What a joy to finally get my hands on a copy of The Kitchen Front, by Jennifer Ryan.
I never considered that I might have a specific genre of fiction that I like the most. But, after reviewing my reading list for the past three years, I think my love is WWII women’s stories.
The Kitchen Front quickly became a favorite to add to my list. From the first page to the last, I found myself pulled into the story of four different and unique women; each doing what they needed to survive on the London warfront. The one common denominator in the characters is their love and passion for cooking. Ultimately, this is what bridges the divides of class, and culture to brings them together.
I found myself connecting on a deep level to these women, as I also love to cook. Having owned and operated a B&B in rural Washington State for over five years, I relate to much of the same struggles and joys of these women. But where we differ, is that I can make grocery list, and drive to the store to get my supplies. They had to live under the extreme strict ration programs set out during war time England. Standard staples they previously had in abundance now disappeared from their pantries. This meant women got creative in what to substitute in order to continue preparing the food necessary for their family and livelihood. Imagine trying to make great tasting dishes with whale steaks?
As the story progressed, I related to the journey of each of the four women in their Kitchen front situations:
- Audrey – the widow and mom burning her candle at both ends in order to provide for her sons as well as build and facilitate a growing cooking and delivery service to the locals. Her love of cooking and her immense knowledge of vegetables, herbs and animal husbandry serves her well.
- Zelda – the feisty, hard-living refugee from the elite restaurants of London. Unfortunate choices bring her to the tiny suburb as she tries to survive as a factory chef. She also must keep her pregnancy a secret or loose her job.
- Nell – the shy kitchen maid with a secret talent for cuisine finds herself plunged into situations beyond her comprehension. Spurned on by her love affair with an Italian POW, and her mentor Mrs. Quince, her quiet life is turned upside down in unexpected ways.
- Lady Gwendoline – the estranged sister of Audrey. Her marriage to a Lord propels her into a world of society she thought she wanted, but was unprepared for. She loves putting people in their place, while silently struggling to fulfill the demands of a overbearing husband in a loveless marriage.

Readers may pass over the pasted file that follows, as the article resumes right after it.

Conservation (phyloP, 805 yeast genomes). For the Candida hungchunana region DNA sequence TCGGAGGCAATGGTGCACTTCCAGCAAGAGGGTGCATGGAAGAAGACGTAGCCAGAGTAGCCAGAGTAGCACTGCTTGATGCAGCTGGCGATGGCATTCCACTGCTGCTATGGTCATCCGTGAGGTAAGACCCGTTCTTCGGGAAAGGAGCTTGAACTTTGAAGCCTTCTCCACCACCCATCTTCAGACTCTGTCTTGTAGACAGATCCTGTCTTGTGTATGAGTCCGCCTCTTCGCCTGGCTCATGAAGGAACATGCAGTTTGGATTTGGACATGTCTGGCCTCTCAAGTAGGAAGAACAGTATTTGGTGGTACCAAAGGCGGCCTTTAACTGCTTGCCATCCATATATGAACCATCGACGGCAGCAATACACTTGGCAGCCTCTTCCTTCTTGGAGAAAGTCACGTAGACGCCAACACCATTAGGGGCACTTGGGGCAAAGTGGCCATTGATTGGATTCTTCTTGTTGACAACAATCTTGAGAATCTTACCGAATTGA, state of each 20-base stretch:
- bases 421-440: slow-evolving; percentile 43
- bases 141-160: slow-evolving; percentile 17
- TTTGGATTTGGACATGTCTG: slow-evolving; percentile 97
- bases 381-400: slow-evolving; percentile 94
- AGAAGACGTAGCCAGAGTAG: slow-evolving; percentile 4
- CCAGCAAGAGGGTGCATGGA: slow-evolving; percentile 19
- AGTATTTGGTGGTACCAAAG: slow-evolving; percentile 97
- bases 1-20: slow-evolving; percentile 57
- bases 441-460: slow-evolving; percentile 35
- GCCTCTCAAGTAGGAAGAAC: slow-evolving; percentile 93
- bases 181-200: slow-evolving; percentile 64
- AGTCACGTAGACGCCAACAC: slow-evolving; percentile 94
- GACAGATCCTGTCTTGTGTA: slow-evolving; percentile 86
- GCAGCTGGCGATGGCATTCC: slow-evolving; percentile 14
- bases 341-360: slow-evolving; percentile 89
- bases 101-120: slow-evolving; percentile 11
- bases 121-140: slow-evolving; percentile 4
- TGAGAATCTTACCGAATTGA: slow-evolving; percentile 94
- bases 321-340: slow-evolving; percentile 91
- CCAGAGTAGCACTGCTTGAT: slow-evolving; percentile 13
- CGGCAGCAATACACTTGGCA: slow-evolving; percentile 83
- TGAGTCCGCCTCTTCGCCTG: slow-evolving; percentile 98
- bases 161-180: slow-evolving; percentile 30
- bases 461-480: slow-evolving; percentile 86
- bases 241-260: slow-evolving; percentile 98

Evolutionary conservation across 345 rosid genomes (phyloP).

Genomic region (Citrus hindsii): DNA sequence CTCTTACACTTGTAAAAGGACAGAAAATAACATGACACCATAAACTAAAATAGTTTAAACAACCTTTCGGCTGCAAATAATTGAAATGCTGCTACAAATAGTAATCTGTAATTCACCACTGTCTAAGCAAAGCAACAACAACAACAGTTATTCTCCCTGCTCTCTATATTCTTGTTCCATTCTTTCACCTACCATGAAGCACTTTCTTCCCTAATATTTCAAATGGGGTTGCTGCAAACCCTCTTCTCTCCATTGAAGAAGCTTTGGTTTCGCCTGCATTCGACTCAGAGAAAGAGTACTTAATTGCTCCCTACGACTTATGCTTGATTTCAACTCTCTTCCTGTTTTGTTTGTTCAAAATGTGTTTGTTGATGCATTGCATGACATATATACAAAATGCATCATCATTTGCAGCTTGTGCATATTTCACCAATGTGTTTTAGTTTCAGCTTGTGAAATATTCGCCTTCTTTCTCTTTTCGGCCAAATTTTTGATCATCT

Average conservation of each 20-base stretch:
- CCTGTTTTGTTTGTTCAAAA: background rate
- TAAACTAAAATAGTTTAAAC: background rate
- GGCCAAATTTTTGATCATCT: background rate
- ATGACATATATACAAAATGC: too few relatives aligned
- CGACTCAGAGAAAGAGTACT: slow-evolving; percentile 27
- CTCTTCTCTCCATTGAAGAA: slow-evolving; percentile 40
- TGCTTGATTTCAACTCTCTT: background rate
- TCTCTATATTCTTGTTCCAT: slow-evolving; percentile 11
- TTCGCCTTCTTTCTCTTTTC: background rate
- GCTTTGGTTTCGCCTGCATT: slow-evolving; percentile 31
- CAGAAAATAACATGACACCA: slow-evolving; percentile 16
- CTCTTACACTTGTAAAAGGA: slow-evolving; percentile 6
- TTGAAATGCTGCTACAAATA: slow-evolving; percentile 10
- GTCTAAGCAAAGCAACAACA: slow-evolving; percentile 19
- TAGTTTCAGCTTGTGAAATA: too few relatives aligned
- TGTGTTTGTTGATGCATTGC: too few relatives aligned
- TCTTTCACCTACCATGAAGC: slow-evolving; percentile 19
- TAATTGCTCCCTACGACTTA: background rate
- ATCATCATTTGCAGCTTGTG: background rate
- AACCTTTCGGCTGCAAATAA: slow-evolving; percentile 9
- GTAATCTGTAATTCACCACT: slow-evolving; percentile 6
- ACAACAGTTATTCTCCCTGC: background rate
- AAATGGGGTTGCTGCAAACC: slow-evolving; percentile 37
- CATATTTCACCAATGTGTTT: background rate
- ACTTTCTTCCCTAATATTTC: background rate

I loved how author, Jennifer Ryan melded and mixed together the lives of these women. The story is baked to perfection.
I learned so much about what women went though in their home front kitchens. It was a side of WWII history that I had not previously been exposed to. An added bonus is having many of the recipes included at end of the chapters. I loved seeing the ingredients and process they went through to create their wonderful dishes.
As the book progresses, we find Audrey, Zelda, Nell and Lady Gwendoline all participating in a BBC cooking contest. The stakes are high. The winner will be given a job as a co-host on a weekly radio show to talk about cooking within the ration parameters. Three months and three dishes; Audrey, Zelda, Nell and Gwendoline start as competitors and end up as friends. Who do you think should win?
I would recommend this book to anyone who enjoys cooking and WWII literature. I was sad when I turned the last page and the story was complete. Here’s hoping Jennifer Ryan might consider a sequel.
In closing, I want to share a quote from the book that touched me in a special way.
“I found that contentment – happiness even – comes in all kinds of ways. Sometimes you shouldn’t wait for things to be perfect. You just need to enjoy the small things, every little moment that makes you smile.”Audrey from The Kitchen Front, by Jennifer Ryan
Authors note: if you are interested in some of the recipes I used at our B&B, you can purchase my cookbook here.
Carolynne Fairweather says
I miss you and David so much, Connie! When I read your little comment where you said, ” Grab a cup of coffee and let’s talk about life” – that’s exactly what we used to do, after breakfast at the B and B. Roy and I so enjoyed those talks about life and any other topics we drifted onto.
I have some good news – not only am I in my new place – a gorgeous 2 bed/2 bath condone West Linn, just three blocks away from Roy’s son Adam and family and 1.6 miles away from his son Marc and family, with spectacular views of Mt. Hood; but Roy’s memorial money has helped our church raise over $21,000 since his service and we got a matching grant from the United Methodist Church to put in an elevator to carry folks from the sanctuary to the basement for Coffee Hour each Sunday. Construction begins in September and will hopefully be finished in 6 weeks, just in time for the year anniversary of his service. We are calling it “the Houston Express” in honor of how quickly the money was raised by those who loved and remembered Roy! Thinking of you both with love. Carolynne
Connie Nice says
Missing you both as well, and our talks over coffee at the B&B. I think of Roy often – little things I see or someone says remind of his love and friendship. I am so glad you are in your new place. And what a wonderful blessing to have his memorial money go towards such a wonderful gift. He would be please I’m sure. When I count my blessings…I always include having had the wonderful opportunity to get to know you both. Here’s sending you a virtual hug, my friend!